Breastfeeding and Successful Co-Parenting Following Separation

May 8th 2024

Establishing successful co-parenting following a separation is invariably challenging. When a child is breastfed, this adds another layer of complexity to the transition.

The World Health Organisation recommends children are breastfed for at least two years. This can be complicated when a mother and child are separated, whether that is due to returning to work or the child spending time with their other parent. 

Most separating parents are able to come to an agreement outside of Court. However, it may be useful to consider the tests the Courts apply when making child arrangements and how these might apply to a breastfeeding child. 

The Court will give paramount consideration to the welfare of the child (s.1(1) Children Act 1989). There is also a strong presumption under the Children and Families Act 2014 that the involvement of both parents in a child’s life will further their welfare. Involvement can be direct or indirect and does not require an equal division of time spent with each parent.

To determine what is in a child’s best interests in accordance with these principles, the Court will consider the “welfare checklist” at s.8 Children Act 1989. The factors considered include:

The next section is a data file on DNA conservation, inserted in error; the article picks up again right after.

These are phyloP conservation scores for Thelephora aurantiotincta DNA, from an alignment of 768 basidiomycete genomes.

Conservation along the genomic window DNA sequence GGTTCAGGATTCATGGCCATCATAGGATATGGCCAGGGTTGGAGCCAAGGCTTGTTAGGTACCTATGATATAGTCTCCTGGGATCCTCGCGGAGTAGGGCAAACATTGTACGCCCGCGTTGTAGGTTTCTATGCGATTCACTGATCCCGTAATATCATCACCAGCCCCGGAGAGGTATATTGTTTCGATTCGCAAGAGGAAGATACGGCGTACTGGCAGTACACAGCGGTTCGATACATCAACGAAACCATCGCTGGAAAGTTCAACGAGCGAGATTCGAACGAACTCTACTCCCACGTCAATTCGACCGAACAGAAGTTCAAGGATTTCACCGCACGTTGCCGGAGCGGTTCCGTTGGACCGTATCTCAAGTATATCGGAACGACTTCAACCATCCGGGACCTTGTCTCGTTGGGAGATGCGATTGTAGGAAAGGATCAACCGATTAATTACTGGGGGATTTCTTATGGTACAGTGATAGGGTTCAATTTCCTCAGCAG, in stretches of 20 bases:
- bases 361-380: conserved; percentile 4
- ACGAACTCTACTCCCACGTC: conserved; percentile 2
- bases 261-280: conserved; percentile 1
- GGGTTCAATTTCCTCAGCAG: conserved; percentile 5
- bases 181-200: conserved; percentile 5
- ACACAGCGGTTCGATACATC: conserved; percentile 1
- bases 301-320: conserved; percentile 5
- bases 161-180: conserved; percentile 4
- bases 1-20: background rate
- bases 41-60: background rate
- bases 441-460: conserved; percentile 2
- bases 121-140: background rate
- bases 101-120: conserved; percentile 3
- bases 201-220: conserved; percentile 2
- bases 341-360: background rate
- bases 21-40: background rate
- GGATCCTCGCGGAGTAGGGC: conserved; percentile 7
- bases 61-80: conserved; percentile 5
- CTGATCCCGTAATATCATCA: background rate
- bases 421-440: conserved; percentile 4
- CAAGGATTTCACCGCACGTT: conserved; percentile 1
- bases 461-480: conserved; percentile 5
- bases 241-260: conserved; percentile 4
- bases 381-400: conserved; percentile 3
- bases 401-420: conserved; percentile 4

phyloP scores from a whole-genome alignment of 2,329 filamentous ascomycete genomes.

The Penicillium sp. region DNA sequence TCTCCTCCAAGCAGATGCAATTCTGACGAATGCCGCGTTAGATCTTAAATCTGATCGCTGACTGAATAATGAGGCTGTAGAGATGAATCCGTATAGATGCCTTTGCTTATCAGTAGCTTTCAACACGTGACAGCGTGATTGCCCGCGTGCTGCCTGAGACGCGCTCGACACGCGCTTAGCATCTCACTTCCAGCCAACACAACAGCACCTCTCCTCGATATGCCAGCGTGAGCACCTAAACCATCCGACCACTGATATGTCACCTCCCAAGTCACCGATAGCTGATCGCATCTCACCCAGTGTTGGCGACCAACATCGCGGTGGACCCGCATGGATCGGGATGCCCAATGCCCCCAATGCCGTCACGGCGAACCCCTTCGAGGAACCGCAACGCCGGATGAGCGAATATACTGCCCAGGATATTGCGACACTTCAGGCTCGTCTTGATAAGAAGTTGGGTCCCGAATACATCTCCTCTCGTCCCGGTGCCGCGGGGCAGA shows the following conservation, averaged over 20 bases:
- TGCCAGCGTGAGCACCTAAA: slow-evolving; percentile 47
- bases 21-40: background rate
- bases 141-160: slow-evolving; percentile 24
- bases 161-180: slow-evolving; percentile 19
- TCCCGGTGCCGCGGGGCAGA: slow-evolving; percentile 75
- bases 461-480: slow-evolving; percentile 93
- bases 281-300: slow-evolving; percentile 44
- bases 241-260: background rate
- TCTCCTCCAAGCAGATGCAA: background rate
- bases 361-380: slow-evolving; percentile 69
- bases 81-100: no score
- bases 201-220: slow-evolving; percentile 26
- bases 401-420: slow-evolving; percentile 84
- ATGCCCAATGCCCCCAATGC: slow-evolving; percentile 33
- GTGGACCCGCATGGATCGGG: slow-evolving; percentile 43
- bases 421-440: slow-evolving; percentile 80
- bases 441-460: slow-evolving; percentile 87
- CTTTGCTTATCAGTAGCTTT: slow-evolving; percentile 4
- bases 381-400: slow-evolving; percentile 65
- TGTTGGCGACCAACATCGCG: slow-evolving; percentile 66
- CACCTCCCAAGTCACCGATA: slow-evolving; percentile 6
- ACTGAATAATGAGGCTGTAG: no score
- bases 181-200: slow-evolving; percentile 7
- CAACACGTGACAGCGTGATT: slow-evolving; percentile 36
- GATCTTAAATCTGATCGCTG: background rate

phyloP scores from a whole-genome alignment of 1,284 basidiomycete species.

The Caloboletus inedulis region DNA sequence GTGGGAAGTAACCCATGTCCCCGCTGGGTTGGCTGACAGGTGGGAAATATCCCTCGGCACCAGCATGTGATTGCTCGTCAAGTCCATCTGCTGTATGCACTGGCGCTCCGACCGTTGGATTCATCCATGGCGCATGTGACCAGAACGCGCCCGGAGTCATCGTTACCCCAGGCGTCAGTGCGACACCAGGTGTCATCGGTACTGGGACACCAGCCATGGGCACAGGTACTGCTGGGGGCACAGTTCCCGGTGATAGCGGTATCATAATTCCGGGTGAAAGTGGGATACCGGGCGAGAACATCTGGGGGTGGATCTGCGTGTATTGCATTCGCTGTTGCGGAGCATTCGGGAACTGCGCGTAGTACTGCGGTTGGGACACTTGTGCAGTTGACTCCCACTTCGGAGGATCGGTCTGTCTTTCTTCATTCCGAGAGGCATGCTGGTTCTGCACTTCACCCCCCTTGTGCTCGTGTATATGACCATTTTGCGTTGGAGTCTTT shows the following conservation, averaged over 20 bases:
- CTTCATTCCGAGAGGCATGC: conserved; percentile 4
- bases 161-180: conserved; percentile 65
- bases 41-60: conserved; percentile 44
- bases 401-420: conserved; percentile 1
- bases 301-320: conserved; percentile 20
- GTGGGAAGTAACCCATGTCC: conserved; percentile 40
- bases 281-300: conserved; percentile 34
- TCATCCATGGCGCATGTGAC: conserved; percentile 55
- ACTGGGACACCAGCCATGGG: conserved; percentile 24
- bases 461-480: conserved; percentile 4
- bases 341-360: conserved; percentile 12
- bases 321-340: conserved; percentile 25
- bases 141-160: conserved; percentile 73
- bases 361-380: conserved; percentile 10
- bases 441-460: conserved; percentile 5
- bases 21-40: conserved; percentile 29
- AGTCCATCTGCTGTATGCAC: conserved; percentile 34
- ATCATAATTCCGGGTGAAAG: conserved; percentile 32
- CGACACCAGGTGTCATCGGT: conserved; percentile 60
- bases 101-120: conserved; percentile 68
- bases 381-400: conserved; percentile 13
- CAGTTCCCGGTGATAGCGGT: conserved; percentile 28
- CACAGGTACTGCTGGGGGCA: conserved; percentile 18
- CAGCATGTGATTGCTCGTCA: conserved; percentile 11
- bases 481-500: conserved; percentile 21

• The ascertainable wishes and feelings of the child. However, almost all breastfed children will be too young for this to be relevant. 
  • The child’s physical, emotional and educational needs. Here the Court could consider the physical and emotional health benefits of breastfeeding. 
  • The likely effect on the child of any change in circumstances. A change which dramatically disrupts the breastfeeding relationship is likely to negatively impact a child, but so would a change which disrupts the child’s relationship with their non-breastfeeding parent. 
  • The impact of the child’s age, sex, background and relevant characteristics. The age of the child will clearly be relevant. Before solid food is introduced at six months, a baby may be solely dependent on breastmilk. Breastmilk will likely remain their main source of nutrition for the first year. While the nutritional benefits continue past infancy, more flexibility will likely be possible as a child grows. Other characteristics, such as neurodivergency or health conditions, may also be relevant considerations in relation to breastfeeding. 

A balancing act will be required to protect the child’s relationship with both parents and the breastfeeding relationship. While compromises may be necessary, working with a solicitor such as SE-Solicitors who understands the importance of breastfeeding, alongside a professional breastfeeding supporter who can help with issues around milk supply, expressing and introducing bottles or cups, can help to find a solution that is in the child’s best interests. 

To discuss this topic further or talk to us for help with your child arrangements, please contact me here.